The designers of the hugely popular, reliably excellent “Assassin’s Creed” series put a heavy premium on verisimilitude. Each entry in the open-world game series provides a self-contained adventure set in a particular era of world history – the medieval Crusades, the Italian Renaissance or the American Revolution.
Players get historically realistic details in all aspects of the game, from clothing to music to architecture, plus a wealth of written material that can be read as you play along. You’ve gotta watch yourself playing these “Assassin’s Creed” games. If you’re not careful, you just might learn something.
The latest installment in the series, “Assassin’s Creed IV: Black Flag -- Freedom Cry,” (Rated M; $14.99), was originally released as a single-player add-on module for “Black Flag,” which moves the action to the 18th-century Caribbean and the Golden Age of Piracy. In an interesting move, developer Ubisoft later released “Freedom Cry” as a standalone title for Xbox One and Playstation 4 – that is to say, you can download the complete game without having purchased “Black Flag” at all.
It’s a good option for new Xbox One or PS4 owners who have already played though 2013’s “Black Flag” on the older console systems. Since I was hopelessly addicted to that pirate game, I was eager to check out the new adventure on the souped-up hardware specs of the PS4.
The improved graphics are put on display immediately, as you navigate a fierce Caribbean storm aboard a fully detailed pirate ship. Returning players will recognize the protagonist of “Freedom Cry,” liberated-slave-turned-freedom-fighter Adalwale, who abandoned the pirate life in “Black Flag” for the righteous cause of the Assassins. (In the mythology of the game series, the Assassins are the good guys.)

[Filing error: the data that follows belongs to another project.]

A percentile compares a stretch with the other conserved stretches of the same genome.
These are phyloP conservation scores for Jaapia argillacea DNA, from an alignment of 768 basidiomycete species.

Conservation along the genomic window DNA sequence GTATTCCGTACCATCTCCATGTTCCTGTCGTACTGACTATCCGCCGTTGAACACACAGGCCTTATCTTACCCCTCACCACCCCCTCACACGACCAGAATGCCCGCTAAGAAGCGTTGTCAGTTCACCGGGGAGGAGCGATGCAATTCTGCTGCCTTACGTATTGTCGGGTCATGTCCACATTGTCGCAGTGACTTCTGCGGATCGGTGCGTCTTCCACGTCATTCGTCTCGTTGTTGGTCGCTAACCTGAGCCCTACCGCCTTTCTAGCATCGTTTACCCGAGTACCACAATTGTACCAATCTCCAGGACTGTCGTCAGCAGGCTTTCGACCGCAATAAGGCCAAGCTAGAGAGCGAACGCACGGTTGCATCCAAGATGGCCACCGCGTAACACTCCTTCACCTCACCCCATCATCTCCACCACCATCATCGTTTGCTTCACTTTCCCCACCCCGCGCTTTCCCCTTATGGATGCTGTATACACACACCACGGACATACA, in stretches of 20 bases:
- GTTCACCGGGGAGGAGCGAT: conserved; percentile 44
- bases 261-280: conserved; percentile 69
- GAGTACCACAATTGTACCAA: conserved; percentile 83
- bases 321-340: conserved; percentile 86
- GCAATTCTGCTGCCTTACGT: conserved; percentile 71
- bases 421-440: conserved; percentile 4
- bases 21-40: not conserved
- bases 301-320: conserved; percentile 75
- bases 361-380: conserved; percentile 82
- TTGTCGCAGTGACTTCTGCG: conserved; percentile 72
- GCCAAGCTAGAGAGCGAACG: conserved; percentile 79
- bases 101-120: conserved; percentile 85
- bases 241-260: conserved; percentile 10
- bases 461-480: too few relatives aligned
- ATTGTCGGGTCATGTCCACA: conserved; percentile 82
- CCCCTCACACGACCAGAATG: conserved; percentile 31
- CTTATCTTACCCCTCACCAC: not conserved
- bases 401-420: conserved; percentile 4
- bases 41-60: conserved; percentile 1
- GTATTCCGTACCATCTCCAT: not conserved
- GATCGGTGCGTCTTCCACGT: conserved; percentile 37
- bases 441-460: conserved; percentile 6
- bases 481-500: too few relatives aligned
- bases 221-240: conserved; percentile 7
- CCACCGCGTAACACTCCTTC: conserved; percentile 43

As in “Black Flag,” the storyline in “Freedom Cry” deals directly, and frankly, with the historical slave trade in the 18th-century New World. Specifically, Adawale finds himself in temporary alliance with the leaders of slave rebellion in Port-au-Prince, Haiti.
Unlike “Black Flag,” however, the liberation of slaves is the primary focus of the game and goal of your character. As you move through the game’s eight levels, you’ll encounter cages and auctions, slave ships and barracks. The game doesn’t blink in its depiction of the slave trade, and this raises the emotional stakes enormously. It’s undeniably cathartic to ally with the rebelling slaves and terminate, with extreme prejudice, their oppressors.
Tactical twist: Liberate
Because it’s not a full release, “Freedom Cry” is necessarily a smaller and shorter game experience than “Black Flag.” You can tear through the main storyline in about five or six hours. The good news is that the add-on includes pretty much all the optional open-world elements of the main game. Adawale can take to the seas to explore deserted islands, dive for underwater booty, or even hunt whales and sharks.
An interesting tactical twist is introduced in the naval battles: Rather than fight enemy ships head on, you’re required to liberate slave ships – which means taking out the escort boats without damaging the lead vessel. This requires a much more judicious fighting strategy as you aim those cannons and mortars.
Hand-to-hand combat remains essentially unchanged. Adawale’s main weapon is a machete, rather than a pirate’s cutlass, and you’ll quickly gain access to more exotic weaponry – blow darts, smoke bombs and a primitive shotgun device called a blunderbuss. Be careful with that thing; it’s about as precise as a TNT barrel.
The music in “Freedom Cry” is uncommonly pretty, and according to the press materials, based on traditional Afro-Haitian songs. Wander around Port-au-Prince, and you’ll find all sorts of historically accurate window dressing, from the merchant’s wares to the craftsman’s tools.
“Freedom Cry” is another fine installment in an ambitious franchise that encourages players to travel through time, explore the world, meet interesting people and kill them. But, you know, in a good way.
“Assassin’s Creed IV: Black Flag – Freedom Cry,” is now available on PS3, PS4, Xbox 360, Xbox One and PC.
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